Area of Landscape: Assess the specific area of the landscape that requires lighting and determine the number and placement of lighting bollards accordingly.
Height of the Bollard Fixture: Consider the desired height of the lighting bollard fixtures to ensure optimal illumination and visibility for the designated area.
Brightness and Wattage of LED Lamp: Choose the appropriate brightness level and wattage of LED lamps based on the specific lighting requirements of the area.
Bollard Optics Type: Select the suitable optics type for the lighting bollards, such as diffused or directional, depending on the desired lighting distribution and effect.
Surrounding Light Availability: Evaluate the availability of natural and artificial light sources in the surroundings. Adjust the lighting bollards layout to complement the existing lighting conditions.
Personal Preference: Consider the preferences and aesthetic requirements of the landscape or property owner when selecting the design and style of the lighting bollards.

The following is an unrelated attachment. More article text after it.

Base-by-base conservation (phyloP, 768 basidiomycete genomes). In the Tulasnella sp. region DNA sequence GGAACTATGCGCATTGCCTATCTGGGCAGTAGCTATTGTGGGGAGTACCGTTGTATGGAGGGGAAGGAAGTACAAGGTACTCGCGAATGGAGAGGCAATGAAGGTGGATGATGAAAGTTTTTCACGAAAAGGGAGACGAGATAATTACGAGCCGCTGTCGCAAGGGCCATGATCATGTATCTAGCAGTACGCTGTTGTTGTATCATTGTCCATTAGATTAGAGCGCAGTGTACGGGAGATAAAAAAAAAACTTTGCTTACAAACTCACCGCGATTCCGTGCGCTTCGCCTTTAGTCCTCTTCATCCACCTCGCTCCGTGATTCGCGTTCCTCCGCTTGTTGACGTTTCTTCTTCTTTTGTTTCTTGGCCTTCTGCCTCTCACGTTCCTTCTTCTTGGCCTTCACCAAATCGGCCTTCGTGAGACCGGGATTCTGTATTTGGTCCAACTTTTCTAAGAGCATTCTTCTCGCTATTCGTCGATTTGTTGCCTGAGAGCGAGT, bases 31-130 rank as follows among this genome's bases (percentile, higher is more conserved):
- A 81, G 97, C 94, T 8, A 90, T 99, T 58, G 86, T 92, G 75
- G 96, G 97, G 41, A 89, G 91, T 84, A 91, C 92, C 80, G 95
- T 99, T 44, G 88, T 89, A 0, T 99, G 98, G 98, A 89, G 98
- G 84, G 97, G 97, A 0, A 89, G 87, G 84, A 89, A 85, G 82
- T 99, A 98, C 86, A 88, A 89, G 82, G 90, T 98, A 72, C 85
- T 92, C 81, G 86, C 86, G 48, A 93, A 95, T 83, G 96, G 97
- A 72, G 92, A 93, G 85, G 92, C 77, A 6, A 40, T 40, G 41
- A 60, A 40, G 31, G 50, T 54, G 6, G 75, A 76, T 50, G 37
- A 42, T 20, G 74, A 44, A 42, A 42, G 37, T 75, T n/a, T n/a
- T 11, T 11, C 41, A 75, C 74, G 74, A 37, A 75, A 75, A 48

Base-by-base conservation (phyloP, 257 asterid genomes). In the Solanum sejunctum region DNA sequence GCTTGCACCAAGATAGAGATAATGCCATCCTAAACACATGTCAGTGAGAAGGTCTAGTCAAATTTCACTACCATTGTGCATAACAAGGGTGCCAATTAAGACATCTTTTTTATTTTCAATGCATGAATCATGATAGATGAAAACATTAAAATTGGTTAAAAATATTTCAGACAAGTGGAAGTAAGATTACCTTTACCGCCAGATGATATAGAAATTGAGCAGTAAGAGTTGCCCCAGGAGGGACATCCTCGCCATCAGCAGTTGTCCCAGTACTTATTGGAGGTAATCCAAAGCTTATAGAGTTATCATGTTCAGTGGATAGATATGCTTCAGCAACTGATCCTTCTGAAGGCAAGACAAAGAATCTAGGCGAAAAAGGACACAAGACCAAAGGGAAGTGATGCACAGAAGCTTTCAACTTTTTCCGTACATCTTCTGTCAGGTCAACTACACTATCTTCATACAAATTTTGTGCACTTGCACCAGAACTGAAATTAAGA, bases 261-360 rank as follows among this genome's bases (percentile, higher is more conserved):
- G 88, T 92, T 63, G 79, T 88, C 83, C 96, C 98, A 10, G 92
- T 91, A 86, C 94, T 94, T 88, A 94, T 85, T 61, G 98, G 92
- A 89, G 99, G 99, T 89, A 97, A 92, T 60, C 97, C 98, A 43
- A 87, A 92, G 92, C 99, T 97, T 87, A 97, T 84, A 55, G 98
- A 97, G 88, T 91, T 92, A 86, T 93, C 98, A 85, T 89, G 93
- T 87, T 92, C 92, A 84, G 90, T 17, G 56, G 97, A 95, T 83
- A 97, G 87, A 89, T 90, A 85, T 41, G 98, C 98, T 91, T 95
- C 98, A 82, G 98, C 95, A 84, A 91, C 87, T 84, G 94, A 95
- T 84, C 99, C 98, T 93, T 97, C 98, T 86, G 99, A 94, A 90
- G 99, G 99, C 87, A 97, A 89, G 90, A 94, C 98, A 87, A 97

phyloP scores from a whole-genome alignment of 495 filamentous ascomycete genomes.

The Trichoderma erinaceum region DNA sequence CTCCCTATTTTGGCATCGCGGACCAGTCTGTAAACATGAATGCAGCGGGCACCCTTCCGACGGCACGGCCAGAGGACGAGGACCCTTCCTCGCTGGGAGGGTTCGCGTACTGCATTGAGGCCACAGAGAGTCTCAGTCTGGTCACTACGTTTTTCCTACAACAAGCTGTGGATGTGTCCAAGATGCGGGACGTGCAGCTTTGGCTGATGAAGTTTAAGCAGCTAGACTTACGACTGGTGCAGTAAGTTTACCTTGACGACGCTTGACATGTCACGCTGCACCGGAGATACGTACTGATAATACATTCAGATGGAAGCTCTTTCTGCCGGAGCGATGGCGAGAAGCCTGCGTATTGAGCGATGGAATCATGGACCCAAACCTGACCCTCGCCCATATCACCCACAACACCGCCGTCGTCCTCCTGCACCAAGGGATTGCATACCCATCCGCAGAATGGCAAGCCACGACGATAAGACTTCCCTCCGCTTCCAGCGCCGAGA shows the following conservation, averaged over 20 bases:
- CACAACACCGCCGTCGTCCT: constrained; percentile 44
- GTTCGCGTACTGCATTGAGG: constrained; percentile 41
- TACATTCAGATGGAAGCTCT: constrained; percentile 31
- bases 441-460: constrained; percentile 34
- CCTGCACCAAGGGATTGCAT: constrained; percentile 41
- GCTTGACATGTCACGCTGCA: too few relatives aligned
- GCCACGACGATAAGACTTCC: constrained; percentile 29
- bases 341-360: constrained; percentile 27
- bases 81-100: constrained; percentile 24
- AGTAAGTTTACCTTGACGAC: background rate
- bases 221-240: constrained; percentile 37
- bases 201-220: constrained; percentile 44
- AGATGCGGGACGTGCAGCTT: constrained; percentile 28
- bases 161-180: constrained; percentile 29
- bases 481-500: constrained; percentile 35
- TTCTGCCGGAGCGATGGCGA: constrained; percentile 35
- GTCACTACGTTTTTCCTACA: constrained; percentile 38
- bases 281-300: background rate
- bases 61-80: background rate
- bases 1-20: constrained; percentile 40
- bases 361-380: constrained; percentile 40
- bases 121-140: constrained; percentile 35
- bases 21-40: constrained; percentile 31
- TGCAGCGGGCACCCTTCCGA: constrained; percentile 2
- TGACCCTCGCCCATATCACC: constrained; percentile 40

411.5 Group D: Mooring Bollards #
411.5.1 Factors to Consider for Mooring Bollards Layout:
Equal Distribution: Ensure an equal distribution of mooring bollards along the berth to facilitate safe and secure mooring for vessels.
Vessel Size and Load: Consider the size and load of the vessels that will be moored. Install mooring bollards with sufficient strength and load-bearing capacity to accommodate the expected vessels.
Mooring Line Angles: Determine the optimal mooring line angles based on the prevailing conditions, including wind, waves, and current, to ensure effective and safe mooring.
Accessibility and Flexibility: Design the mooring bollards layout to allow easy access for vessel operators and accommodate variations in vessel size and positioning.
Berth Configuration: Consider the configuration of the berth, including its length, width, and orientation, to determine the appropriate placement and spacing of mooring bollards.
Load-Bearing Capacity: Ensure that the mooring bollards have the necessary load-bearing capacity to handle the anticipated forces exerted by moored vessels.
Clearances and Obstructions: Identify and mitigate any potential obstructions or clearance issues that may hinder the effective use of mooring bollards.